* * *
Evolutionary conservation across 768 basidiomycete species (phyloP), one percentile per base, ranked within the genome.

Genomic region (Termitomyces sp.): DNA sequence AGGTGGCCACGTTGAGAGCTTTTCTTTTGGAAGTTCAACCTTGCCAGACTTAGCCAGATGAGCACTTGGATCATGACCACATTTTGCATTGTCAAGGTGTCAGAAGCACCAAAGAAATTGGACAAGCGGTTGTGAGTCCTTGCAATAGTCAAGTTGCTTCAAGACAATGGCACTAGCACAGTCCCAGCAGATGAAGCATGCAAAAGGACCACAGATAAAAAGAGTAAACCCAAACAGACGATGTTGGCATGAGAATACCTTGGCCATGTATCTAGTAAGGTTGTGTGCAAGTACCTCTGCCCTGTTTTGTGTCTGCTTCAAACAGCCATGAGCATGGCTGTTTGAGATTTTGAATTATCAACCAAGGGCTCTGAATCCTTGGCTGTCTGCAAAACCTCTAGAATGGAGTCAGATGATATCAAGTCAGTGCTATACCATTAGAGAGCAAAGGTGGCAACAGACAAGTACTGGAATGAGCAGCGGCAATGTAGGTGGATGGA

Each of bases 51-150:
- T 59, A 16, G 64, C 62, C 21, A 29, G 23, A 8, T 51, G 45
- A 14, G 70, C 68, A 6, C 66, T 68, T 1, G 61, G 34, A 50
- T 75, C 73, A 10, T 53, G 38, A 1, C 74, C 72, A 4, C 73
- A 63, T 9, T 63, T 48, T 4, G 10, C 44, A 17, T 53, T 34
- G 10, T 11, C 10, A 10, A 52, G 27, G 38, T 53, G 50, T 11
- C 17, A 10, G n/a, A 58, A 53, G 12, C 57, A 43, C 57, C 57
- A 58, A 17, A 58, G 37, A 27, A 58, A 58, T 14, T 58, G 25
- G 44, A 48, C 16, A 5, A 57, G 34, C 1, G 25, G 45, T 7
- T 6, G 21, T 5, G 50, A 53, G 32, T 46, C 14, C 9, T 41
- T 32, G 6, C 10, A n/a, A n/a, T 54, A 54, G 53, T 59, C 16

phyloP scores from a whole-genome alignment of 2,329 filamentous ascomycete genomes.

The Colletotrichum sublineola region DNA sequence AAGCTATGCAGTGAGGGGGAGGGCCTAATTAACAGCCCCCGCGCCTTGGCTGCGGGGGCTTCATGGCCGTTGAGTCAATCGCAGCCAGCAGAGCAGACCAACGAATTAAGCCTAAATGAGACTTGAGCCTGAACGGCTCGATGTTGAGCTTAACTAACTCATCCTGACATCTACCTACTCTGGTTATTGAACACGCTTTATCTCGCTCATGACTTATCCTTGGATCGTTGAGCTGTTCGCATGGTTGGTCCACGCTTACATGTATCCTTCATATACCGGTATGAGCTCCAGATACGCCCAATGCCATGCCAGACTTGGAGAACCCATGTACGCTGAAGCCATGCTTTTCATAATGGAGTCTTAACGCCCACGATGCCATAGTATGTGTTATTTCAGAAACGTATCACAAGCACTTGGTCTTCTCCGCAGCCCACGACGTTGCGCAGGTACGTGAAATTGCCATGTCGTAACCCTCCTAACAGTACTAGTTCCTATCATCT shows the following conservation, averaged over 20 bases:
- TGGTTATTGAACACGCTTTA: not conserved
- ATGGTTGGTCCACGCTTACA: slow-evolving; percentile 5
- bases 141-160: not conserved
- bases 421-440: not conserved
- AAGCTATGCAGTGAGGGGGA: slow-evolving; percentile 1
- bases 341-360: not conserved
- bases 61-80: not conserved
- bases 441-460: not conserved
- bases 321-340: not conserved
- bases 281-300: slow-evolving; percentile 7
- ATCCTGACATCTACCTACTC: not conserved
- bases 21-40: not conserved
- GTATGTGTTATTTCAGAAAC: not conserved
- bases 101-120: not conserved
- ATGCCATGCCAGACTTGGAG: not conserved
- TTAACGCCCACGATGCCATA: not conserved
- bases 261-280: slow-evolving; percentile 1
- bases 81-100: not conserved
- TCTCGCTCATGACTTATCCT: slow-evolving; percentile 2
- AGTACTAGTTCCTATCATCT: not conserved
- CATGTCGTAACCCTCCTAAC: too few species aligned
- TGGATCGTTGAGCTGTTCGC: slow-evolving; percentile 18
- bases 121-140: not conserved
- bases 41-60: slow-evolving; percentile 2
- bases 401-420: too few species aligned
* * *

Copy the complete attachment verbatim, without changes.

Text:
Evolutionary conservation across 768 basidiomycete species (phyloP), one percentile per base, ranked within the genome.

Genomic region (Termitomyces sp.): DNA sequence AGGTGGCCACGTTGAGAGCTTTTCTTTTGGAAGTTCAACCTTGCCAGACTTAGCCAGATGAGCACTTGGATCATGACCACATTTTGCATTGTCAAGGTGTCAGAAGCACCAAAGAAATTGGACAAGCGGTTGTGAGTCCTTGCAATAGTCAAGTTGCTTCAAGACAATGGCACTAGCACAGTCCCAGCAGATGAAGCATGCAAAAGGACCACAGATAAAAAGAGTAAACCCAAACAGACGATGTTGGCATGAGAATACCTTGGCCATGTATCTAGTAAGGTTGTGTGCAAGTACCTCTGCCCTGTTTTGTGTCTGCTTCAAACAGCCATGAGCATGGCTGTTTGAGATTTTGAATTATCAACCAAGGGCTCTGAATCCTTGGCTGTCTGCAAAACCTCTAGAATGGAGTCAGATGATATCAAGTCAGTGCTATACCATTAGAGAGCAAAGGTGGCAACAGACAAGTACTGGAATGAGCAGCGGCAATGTAGGTGGATGGA

Each of bases 51-150:
- T 59, A 16, G 64, C 62, C 21, A 29, G 23, A 8, T 51, G 45
- A 14, G 70, C 68, A 6, C 66, T 68, T 1, G 61, G 34, A 50
- T 75, C 73, A 10, T 53, G 38, A 1, C 74, C 72, A 4, C 73
- A 63, T 9, T 63, T 48, T 4, G 10, C 44, A 17, T 53, T 34
- G 10, T 11, C 10, A 10, A 52, G 27, G 38, T 53, G 50, T 11
- C 17, A 10, G n/a, A 58, A 53, G 12, C 57, A 43, C 57, C 57
- A 58, A 17, A 58, G 37, A 27, A 58, A 58, T 14, T 58, G 25
- G 44, A 48, C 16, A 5, A 57, G 34, C 1, G 25, G 45, T 7
- T 6, G 21, T 5, G 50, A 53, G 32, T 46, C 14, C 9, T 41
- T 32, G 6, C 10, A n/a, A n/a, T 54, A 54, G 53, T 59, C 16

phyloP scores from a whole-genome alignment of 2,329 filamentous ascomycete genomes.

The Colletotrichum sublineola region DNA sequence AAGCTATGCAGTGAGGGGGAGGGCCTAATTAACAGCCCCCGCGCCTTGGCTGCGGGGGCTTCATGGCCGTTGAGTCAATCGCAGCCAGCAGAGCAGACCAACGAATTAAGCCTAAATGAGACTTGAGCCTGAACGGCTCGATGTTGAGCTTAACTAACTCATCCTGACATCTACCTACTCTGGTTATTGAACACGCTTTATCTCGCTCATGACTTATCCTTGGATCGTTGAGCTGTTCGCATGGTTGGTCCACGCTTACATGTATCCTTCATATACCGGTATGAGCTCCAGATACGCCCAATGCCATGCCAGACTTGGAGAACCCATGTACGCTGAAGCCATGCTTTTCATAATGGAGTCTTAACGCCCACGATGCCATAGTATGTGTTATTTCAGAAACGTATCACAAGCACTTGGTCTTCTCCGCAGCCCACGACGTTGCGCAGGTACGTGAAATTGCCATGTCGTAACCCTCCTAACAGTACTAGTTCCTATCATCT shows the following conservation, averaged over 20 bases:
- TGGTTATTGAACACGCTTTA: not conserved
- ATGGTTGGTCCACGCTTACA: slow-evolving; percentile 5
- bases 141-160: not conserved
- bases 421-440: not conserved
- AAGCTATGCAGTGAGGGGGA: slow-evolving; percentile 1
- bases 341-360: not conserved
- bases 61-80: not conserved
- bases 441-460: not conserved
- bases 321-340: not conserved
- bases 281-300: slow-evolving; percentile 7
- ATCCTGACATCTACCTACTC: not conserved
- bases 21-40: not conserved
- GTATGTGTTATTTCAGAAAC: not conserved
- bases 101-120: not conserved
- ATGCCATGCCAGACTTGGAG: not conserved
- TTAACGCCCACGATGCCATA: not conserved
- bases 261-280: slow-evolving; percentile 1
- bases 81-100: not conserved
- TCTCGCTCATGACTTATCCT: slow-evolving; percentile 2
- AGTACTAGTTCCTATCATCT: not conserved
- CATGTCGTAACCCTCCTAAC: too few species aligned
- TGGATCGTTGAGCTGTTCGC: slow-evolving; percentile 18
- bases 121-140: not conserved
- bases 41-60: slow-evolving; percentile 2
- bases 401-420: too few species aligned